Every time you click the shutter, you are making an “attempt” to make a good photograph.
Photography is trial and error. When you click the shutter, you don’t know whether you will get a good shot or not. Most of the time we will fail. But we learn how to make better photos from our failures.
We examine our photos after we’ve shot them — and we think to ourselves, “How can I make a better photo next time?”
Life is trial and error
In life, we don’t know what is best for us. The most intelligent thing to do is to just experiment. To learn from trial and error.
Are you not sure whether that person is right for you romantically? Trial and error it — go on a few dates, and learn if you’re wrong about that person (or right).
Are you running your own business? Keep tinkering, and experimenting with new ideas. Figure out what works, and ditch what doesn’t work.
Try to fix things
If you’re fixing your car that doesn’t start, it is all based on trial and error. Disconnect certain things, and re-connect certain things.
The same thing goes for fixing your computer, for fixing appliances, or any gadget you have lying around.
Apparently the word “essay” means “attempt.” Whenever you write an essay, you are trying to make sense about the world. You are attempting to gain self-wisdom.
When you click the shutter, you are attempting to make more sense of the world. You are attempting to make more sense of how you see the world. You are trying to understand who you are as a human being, through the images that you make.
Don’t put too much pressure on yourself. Each time you click the shutter, it is just an attempt. It is very rare you will make a good photo. If you can click 100 times, and get 1 good photo, you are doing (really) well.
The same goes with me as a blogger— whenever I blog something, I am not sure whether it will resonate with people or not. But I am simply making “attempts.” I am learning about my writing through trial and error. Because nobody has the answers, and nobody can predict the future.
How to be more “successful”
A practical tip to maximize your success rate (or the chance for you to do more trial and error) is to maximize serendipity around yourself.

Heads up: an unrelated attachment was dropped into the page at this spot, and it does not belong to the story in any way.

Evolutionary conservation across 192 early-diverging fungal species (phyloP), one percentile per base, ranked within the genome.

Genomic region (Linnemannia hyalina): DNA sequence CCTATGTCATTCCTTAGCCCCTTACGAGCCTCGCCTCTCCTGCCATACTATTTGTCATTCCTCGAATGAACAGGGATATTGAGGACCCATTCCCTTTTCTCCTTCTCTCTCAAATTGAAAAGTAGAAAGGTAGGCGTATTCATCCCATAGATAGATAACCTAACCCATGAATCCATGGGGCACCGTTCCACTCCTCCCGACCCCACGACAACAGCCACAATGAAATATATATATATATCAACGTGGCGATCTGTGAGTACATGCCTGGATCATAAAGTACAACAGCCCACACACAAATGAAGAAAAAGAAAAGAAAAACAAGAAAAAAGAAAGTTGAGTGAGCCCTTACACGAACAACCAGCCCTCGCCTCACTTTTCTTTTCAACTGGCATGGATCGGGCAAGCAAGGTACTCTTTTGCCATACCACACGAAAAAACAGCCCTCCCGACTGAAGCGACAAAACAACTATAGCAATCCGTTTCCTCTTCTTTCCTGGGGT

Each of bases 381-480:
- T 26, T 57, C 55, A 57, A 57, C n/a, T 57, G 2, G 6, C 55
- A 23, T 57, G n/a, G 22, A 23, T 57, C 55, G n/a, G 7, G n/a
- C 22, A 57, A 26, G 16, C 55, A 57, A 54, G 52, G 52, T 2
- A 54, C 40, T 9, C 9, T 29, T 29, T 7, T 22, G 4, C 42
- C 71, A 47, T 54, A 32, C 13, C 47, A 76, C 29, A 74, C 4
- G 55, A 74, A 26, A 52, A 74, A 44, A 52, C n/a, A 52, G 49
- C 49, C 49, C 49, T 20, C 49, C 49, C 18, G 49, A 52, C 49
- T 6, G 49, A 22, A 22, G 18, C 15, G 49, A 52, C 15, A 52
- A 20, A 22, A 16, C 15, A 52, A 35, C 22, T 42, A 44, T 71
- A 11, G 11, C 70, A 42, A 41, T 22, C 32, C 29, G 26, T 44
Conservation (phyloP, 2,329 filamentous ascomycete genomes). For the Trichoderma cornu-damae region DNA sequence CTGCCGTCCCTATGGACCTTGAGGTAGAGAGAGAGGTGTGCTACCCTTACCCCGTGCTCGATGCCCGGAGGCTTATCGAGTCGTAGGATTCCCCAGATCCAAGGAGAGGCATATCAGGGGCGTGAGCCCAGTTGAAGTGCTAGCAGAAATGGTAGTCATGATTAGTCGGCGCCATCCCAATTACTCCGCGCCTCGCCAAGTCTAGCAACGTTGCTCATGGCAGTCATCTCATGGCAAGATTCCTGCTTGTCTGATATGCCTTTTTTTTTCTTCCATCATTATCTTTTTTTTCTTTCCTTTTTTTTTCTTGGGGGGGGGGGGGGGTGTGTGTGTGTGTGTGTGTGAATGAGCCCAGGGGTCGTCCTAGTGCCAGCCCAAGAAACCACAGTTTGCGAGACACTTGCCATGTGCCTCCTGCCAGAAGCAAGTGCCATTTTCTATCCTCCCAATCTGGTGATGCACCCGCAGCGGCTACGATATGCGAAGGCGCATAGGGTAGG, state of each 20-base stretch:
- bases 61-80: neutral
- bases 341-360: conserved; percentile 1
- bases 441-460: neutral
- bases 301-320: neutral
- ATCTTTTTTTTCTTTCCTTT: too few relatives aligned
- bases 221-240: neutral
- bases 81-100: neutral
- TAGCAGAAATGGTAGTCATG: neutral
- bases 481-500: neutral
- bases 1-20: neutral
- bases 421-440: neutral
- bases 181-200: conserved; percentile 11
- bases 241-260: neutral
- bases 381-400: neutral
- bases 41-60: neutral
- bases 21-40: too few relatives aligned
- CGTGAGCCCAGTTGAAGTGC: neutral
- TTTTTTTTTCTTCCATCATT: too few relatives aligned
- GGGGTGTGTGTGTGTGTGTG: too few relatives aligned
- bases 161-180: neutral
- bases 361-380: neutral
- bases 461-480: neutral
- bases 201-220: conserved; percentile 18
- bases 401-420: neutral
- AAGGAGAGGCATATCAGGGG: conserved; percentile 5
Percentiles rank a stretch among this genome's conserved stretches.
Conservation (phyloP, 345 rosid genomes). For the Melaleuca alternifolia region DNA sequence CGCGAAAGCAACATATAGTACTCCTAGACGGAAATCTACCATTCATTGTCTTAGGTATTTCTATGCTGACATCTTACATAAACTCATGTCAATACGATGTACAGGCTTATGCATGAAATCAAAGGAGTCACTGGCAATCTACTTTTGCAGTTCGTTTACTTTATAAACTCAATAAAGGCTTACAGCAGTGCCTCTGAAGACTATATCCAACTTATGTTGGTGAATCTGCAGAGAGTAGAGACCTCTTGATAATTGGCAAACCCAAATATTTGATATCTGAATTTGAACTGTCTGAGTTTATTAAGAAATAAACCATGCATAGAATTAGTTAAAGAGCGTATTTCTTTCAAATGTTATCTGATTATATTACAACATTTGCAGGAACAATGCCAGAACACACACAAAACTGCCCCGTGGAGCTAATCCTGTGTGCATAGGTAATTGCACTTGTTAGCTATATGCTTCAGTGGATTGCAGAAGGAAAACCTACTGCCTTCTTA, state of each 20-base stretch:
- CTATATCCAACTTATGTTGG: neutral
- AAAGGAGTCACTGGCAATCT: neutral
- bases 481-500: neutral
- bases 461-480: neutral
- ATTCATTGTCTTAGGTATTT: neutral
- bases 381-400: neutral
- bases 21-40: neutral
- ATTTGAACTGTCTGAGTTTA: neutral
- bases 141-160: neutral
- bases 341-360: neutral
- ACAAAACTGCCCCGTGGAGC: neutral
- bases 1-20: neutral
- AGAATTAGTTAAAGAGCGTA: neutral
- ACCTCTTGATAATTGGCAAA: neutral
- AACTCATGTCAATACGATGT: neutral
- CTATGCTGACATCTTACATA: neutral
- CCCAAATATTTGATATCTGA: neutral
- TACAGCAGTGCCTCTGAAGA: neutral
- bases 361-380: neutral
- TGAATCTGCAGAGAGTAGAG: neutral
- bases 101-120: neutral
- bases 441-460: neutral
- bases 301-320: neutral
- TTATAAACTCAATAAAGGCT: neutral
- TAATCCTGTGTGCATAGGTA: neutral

That means, put yourself in more random, and novel situations. Go to dinner parties with people you don’t know. You are more likely to meet someone very unique and interesting. Don’t just stay trapped in your small social circle. In sociology I actually learned that “weak ties” (friends of friends, or random acquaintances) are the key to finding jobs, and opportunities.
Not only that, but it might mean living in a city that allows for more serendipity. That is one of the big benefits of living in a popular city — you are more likely to go to parties with more serendipity, you are more likely to find exhibitions or galleries with more serendipity, or you are more likely to bump into random people at cafe’s.
But don’t fret— if you live in the country, you still have the internet; the ultimate serendipity machine. Often times I waste a lot of time on YouTube, Google, and Wikipedia — to find random concepts, and ideas, that give birth to articles (like this).
Another concept: “Love to lose”. Don’t see losing, or failure as a downside. Realize the more you make mistakes, the more you fail, the more likely you are to make it big.
Each time you swing your bat, you have a chance of hitting a home run. To use a more European analogy — each time you kick the ball, the more likely you are to make a goal.
Seize anything in life that looks like an opportunity — and take more risks. Don’t take dumb risks with unlimited downside. Rather, figure out what is your “worst case scenario” in terms of your downside of risk. Limit your downside, and maximize your upside.
Learn to love risk
To learn more about serendipity, randomness, and gaining more upside from life, I highly recommend reading “Antifragile” by Nassim Taleb, as well as his books “Fooled by Randomness” and “The Black Swan.”
Or feel free to read my entrepreneurship articles, which are a distillation of what I’ve learned from these philosophers and businesspeople.
Take more risks. Stay hungry, stay foolish. Don’t be so foolish that you will die, but clip you downside, and maximize your upside.
To learn the importance of “working the scene” in street photography, check out my new book: “Street Photography Contact Sheets Volume II“